Back to top
View user's profile 
PeniGOffline
Proud children's writer
Joined: 31 Dec 2003
Total posts: 2990
Location: San Antonio, Texas
Age: 53
Gender: Female
PostPosted: 19-08-2008 13:32    Post subject: Reply with quote

You make me laugh, sweetie.

Remember back in the "nightmare playgrounds" thread, where you went on about how awful it was to take kids to those awful playgrounds, and I pointed out that a lot of them were only awful because of poor maintenance and that this probably meant they had a low tax base and were in poor neighborhoods and there simply wasn't any other place to take the kids?

You were the rich person there. Like the people you perceive as dissing you, you didn't put yourself into the other person's shoes, but assumed "normal and right" to match your situation. When the reality was pointed out to you, you saw it, but your response was still a little clueless. Yeah, people should vote to pay taxes to maintain their playgrounds, but if you have a poor tax district to begin with there may still not be enough money to go around.

I have been told I was "stuck up" (I in fact have the self-esteem of soggy toilet paper) by too many people to believe that our perceptions of other people's interior states is in any way reliable. I attended a private university for awhile and I learned there certain cultural traits of people who have more money than me:

1) They don't feel rich. (Nobody feels rich. This is why the pursuit of wealth is a mug's game and why the richest people are always moaning and whining and trying to wiggle out of taxes.)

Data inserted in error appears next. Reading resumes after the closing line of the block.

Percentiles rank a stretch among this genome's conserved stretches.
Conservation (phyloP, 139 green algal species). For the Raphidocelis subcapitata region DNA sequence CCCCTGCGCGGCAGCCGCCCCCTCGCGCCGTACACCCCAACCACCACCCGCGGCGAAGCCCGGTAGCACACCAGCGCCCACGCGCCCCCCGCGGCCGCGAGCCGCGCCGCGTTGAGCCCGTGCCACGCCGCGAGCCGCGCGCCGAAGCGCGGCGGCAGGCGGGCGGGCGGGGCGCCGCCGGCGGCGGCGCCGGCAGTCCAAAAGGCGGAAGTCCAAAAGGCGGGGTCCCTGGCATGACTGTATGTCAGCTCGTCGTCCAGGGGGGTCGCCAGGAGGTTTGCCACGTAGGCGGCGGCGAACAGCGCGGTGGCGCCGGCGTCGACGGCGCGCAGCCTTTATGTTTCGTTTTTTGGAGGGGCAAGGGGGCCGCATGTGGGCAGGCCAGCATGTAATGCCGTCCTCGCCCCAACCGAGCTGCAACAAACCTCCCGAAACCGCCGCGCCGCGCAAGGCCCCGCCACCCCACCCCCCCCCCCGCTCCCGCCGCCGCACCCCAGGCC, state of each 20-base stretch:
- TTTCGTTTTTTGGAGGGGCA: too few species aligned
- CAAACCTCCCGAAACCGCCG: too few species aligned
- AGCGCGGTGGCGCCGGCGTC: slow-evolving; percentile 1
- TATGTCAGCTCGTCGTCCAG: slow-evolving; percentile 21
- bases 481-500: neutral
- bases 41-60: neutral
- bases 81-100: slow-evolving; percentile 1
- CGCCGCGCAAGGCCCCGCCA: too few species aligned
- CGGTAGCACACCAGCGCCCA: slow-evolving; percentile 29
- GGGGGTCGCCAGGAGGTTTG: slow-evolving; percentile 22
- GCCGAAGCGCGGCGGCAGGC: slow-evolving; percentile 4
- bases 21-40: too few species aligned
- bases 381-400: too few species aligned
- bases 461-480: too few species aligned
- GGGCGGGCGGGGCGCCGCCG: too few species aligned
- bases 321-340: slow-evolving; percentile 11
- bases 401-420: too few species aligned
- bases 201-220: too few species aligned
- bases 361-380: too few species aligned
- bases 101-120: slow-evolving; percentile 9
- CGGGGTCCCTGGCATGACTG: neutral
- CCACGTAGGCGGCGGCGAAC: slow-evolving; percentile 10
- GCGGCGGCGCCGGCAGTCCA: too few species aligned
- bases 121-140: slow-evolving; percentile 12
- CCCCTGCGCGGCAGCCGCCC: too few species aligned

2) They are no more likely to question the way they were raised than anybody else.
3) If they went to private school, their practical education is shockingly bad and their academic performance isn't as much better than the products of the "advanced" track of a public school as everyone expects.
4) They are under a lot of pressure to behave in ways and to have things that seem silly to those outside their culture, and this pressure creates just as much stress as the pressures lower-income people have.
5) They don't like being stereotyped any more than anybody else.
6) They don't mean any more harm than anybody else.
7) They don't mean any less harm, either.

Judge not, lest ye be judged.
Back to top
View user's profile Visit poster's website 
goth13girl666Offline
Great Old One
Joined: 05 May 2008
Total posts: 438
Location: doncaster
Age: 29
Gender: Female
PostPosted: 19-08-2008 14:02    Post subject: Reply with quote

well im glad i make you laugh!

as i said i said about these through run ins i have had with rich people i never said all were like that everyone has a different opinion right?
Back to top
View user's profile 
PeniGOffline
Proud children's writer
Joined: 31 Dec 2003
Total posts: 2990
Location: San Antonio, Texas
Age: 53
Gender: Female
PostPosted: 19-08-2008 16:58    Post subject: Reply with quote

goth13girl666 wrote:
i never said all were like that